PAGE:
Huge Earthquakes Can Change the Strength of Gravity Quickly—And Tell Us How Bad Quake Is

When a big earthquake hits, it not only tears the Earth's crust apart and wreaks havoc on buildings in the area: The seismic upheaval also causes changes in the strength of gravity.  Scientists figured out a way that change in gravity could have "told" people on the ground during the 2011 massive earthquake in Japan just how strong the quake was—just three minutes after it began, according to a paper published today in the journal Science.

That's a very different scenario from what actually played out that day. When the earthquake started, it was calculated to be a magnitude 7.9 event. Three hours later, the Japan Meteorological Agency raised it to 8.8. Final measurements determined the earthquake was actually a magnitude 9.1 tremor. The scale of an earthquake increases faster as the magnitudes increase, so that's a very big difference: A 9.1 quake releases 63 times the energy of a 7.9 one. Finding a way to offer earlier warnings about a quake's magnitude can offer vital time for people to prepare for impact.

Scientists studied the gravity changes caused by the earthquake shortly after it took place, finding that Earth's crust had become the tiniest bit thinner, making gravity in that area just a tiny bit weaker—nothing you would notice standing there, of course, but enough to measure from satellites.

11_30_tohoku_japan_earthquake Destruction from the 2011 earthquake in Japan. Nicolas Asfouri/AFP/Getty Images

The team behind the new paper wanted to revisit that idea using ground-based data collectors, the sort of information that could be used as an event unfolded. So they asked whether changes in gravity had been measured on the ground and whether that information could have been quickly processed into an accurate measurement of the earthquake's strength.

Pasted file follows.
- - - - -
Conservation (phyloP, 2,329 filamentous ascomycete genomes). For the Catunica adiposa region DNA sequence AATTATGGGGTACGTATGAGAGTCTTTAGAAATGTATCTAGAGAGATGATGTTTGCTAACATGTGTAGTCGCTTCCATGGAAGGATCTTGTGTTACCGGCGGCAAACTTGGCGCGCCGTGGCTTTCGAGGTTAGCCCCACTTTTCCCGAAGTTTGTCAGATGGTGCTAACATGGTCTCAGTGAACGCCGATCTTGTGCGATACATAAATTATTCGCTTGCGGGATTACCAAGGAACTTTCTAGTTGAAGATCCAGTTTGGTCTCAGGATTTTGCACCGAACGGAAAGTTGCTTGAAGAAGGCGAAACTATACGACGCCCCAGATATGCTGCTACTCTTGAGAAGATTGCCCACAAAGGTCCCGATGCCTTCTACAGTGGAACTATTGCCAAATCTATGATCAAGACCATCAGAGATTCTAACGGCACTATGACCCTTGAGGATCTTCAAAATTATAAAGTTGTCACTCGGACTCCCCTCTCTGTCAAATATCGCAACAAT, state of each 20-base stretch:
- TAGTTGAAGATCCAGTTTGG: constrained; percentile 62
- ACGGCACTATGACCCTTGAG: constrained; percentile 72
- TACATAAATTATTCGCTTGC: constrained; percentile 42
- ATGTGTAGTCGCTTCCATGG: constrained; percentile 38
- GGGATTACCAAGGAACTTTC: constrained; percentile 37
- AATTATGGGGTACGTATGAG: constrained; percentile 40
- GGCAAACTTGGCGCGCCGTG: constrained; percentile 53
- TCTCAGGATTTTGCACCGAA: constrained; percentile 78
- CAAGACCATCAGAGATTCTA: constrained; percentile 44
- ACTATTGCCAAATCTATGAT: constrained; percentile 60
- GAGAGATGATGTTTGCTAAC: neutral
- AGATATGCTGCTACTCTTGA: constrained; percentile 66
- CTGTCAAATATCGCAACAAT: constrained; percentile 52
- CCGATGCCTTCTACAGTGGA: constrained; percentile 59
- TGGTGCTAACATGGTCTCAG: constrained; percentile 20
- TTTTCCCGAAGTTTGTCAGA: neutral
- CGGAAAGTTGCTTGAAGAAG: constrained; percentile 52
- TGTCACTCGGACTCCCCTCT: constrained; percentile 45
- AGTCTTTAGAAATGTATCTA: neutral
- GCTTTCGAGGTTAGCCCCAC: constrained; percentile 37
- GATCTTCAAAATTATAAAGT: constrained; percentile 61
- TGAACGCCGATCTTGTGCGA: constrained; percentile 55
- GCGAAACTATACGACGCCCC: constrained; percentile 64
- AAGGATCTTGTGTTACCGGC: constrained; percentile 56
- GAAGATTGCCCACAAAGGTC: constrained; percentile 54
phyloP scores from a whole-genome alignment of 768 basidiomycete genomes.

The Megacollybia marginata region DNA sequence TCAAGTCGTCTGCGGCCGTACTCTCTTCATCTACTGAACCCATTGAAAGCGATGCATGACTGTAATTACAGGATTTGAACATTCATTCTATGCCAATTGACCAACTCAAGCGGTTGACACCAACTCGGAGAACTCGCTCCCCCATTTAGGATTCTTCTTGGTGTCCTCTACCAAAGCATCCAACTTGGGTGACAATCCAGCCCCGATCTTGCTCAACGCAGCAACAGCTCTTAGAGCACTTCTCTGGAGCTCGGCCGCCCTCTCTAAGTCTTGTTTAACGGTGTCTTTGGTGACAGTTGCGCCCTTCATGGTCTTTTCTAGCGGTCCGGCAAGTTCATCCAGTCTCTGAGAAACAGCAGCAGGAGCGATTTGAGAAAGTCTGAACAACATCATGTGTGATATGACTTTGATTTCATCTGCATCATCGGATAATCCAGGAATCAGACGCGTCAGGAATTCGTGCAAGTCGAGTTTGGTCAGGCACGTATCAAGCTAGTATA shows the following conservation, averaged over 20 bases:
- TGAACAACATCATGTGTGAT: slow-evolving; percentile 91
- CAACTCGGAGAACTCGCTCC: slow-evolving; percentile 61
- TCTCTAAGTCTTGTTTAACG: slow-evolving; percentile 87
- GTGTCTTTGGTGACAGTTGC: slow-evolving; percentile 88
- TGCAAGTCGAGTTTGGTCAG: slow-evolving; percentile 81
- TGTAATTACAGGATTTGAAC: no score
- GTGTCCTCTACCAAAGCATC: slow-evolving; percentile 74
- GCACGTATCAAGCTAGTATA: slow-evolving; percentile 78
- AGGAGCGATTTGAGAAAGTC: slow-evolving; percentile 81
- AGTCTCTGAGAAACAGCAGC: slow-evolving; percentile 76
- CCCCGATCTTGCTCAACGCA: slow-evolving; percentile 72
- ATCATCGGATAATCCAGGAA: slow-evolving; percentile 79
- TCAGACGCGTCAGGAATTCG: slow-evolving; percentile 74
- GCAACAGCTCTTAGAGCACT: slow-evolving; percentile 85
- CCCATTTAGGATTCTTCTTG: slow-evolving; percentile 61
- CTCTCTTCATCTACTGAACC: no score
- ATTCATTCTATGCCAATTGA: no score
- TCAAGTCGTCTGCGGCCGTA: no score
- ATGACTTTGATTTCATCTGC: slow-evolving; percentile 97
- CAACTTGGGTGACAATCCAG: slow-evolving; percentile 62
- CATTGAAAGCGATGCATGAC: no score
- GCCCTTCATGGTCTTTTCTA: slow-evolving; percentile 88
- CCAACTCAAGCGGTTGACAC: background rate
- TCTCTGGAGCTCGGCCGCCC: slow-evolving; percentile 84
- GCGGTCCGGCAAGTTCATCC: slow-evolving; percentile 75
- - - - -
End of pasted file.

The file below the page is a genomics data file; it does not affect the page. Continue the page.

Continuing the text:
And they succeeded, finding a way to correctly classify the 2011 event as a quake with a magnitude of 9 or higher within about three minutes of its beginning. In the paper, they compared that to the fastest current method for evaluating earthquake strength, which typically required at least 20 minutes.

Related: Earthquake Risk and Earth's Slowing Rotation: Why There Won't Be a Huge Spike in Deadly Quakes in 2018

It's only one example, but it could be the first step toward understanding earthquakes as quickly as possible. Currently, the best warning system for earthquakes relies simply on radio communication, it being a little bit faster than waves moving through the Earth's surface. That technique is focused on what time an earthquake will arrive, rather than how strong it will be, but it can still give people an extra minute to prepare.

Beyond those warning systems, earthquakes remain entirely unpredictable—hence scientists' persistent interest in cracking their secrets.

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